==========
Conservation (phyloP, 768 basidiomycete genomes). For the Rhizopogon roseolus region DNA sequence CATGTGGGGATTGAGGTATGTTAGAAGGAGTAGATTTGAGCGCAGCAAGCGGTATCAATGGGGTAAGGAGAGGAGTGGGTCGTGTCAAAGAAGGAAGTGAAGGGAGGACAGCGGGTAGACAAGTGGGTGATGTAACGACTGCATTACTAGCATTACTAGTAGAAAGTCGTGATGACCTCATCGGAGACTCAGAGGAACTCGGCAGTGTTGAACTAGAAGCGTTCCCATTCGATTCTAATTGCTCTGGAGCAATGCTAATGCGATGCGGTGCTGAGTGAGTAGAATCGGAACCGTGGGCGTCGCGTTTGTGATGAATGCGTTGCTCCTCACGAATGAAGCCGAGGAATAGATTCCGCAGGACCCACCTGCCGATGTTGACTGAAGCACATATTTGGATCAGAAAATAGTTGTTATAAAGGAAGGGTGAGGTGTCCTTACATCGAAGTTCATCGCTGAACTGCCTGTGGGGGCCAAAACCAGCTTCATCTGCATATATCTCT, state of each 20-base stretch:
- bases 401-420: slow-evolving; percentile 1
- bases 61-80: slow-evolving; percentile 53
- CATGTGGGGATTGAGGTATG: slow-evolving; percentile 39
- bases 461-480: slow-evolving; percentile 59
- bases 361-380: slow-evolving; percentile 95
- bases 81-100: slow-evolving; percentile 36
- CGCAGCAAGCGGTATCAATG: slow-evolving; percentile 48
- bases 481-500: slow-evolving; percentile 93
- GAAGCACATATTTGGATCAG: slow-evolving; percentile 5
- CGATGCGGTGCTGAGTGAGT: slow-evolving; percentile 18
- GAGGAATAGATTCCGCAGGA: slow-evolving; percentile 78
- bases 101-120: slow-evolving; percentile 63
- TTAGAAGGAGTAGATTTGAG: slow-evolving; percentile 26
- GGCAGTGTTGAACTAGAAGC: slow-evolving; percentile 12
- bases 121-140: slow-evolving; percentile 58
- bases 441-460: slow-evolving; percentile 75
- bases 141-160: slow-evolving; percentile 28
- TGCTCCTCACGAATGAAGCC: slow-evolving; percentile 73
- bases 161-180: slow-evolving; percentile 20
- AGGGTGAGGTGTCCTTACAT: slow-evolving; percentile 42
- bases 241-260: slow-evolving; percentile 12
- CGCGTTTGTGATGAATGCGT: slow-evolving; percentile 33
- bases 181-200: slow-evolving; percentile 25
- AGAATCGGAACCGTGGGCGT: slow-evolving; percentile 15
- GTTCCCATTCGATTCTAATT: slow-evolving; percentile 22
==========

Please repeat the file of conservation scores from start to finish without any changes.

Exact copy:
Conservation (phyloP, 768 basidiomycete genomes). For the Rhizopogon roseolus region DNA sequence CATGTGGGGATTGAGGTATGTTAGAAGGAGTAGATTTGAGCGCAGCAAGCGGTATCAATGGGGTAAGGAGAGGAGTGGGTCGTGTCAAAGAAGGAAGTGAAGGGAGGACAGCGGGTAGACAAGTGGGTGATGTAACGACTGCATTACTAGCATTACTAGTAGAAAGTCGTGATGACCTCATCGGAGACTCAGAGGAACTCGGCAGTGTTGAACTAGAAGCGTTCCCATTCGATTCTAATTGCTCTGGAGCAATGCTAATGCGATGCGGTGCTGAGTGAGTAGAATCGGAACCGTGGGCGTCGCGTTTGTGATGAATGCGTTGCTCCTCACGAATGAAGCCGAGGAATAGATTCCGCAGGACCCACCTGCCGATGTTGACTGAAGCACATATTTGGATCAGAAAATAGTTGTTATAAAGGAAGGGTGAGGTGTCCTTACATCGAAGTTCATCGCTGAACTGCCTGTGGGGGCCAAAACCAGCTTCATCTGCATATATCTCT, state of each 20-base stretch:
- bases 401-420: slow-evolving; percentile 1
- bases 61-80: slow-evolving; percentile 53
- CATGTGGGGATTGAGGTATG: slow-evolving; percentile 39
- bases 461-480: slow-evolving; percentile 59
- bases 361-380: slow-evolving; percentile 95
- bases 81-100: slow-evolving; percentile 36
- CGCAGCAAGCGGTATCAATG: slow-evolving; percentile 48
- bases 481-500: slow-evolving; percentile 93
- GAAGCACATATTTGGATCAG: slow-evolving; percentile 5
- CGATGCGGTGCTGAGTGAGT: slow-evolving; percentile 18
- GAGGAATAGATTCCGCAGGA: slow-evolving; percentile 78
- bases 101-120: slow-evolving; percentile 63
- TTAGAAGGAGTAGATTTGAG: slow-evolving; percentile 26
- GGCAGTGTTGAACTAGAAGC: slow-evolving; percentile 12
- bases 121-140: slow-evolving; percentile 58
- bases 441-460: slow-evolving; percentile 75
- bases 141-160: slow-evolving; percentile 28
- TGCTCCTCACGAATGAAGCC: slow-evolving; percentile 73
- bases 161-180: slow-evolving; percentile 20
- AGGGTGAGGTGTCCTTACAT: slow-evolving; percentile 42
- bases 241-260: slow-evolving; percentile 12
- CGCGTTTGTGATGAATGCGT: slow-evolving; percentile 33
- bases 181-200: slow-evolving; percentile 25
- AGAATCGGAACCGTGGGCGT: slow-evolving; percentile 15
- GTTCCCATTCGATTCTAATT: slow-evolving; percentile 22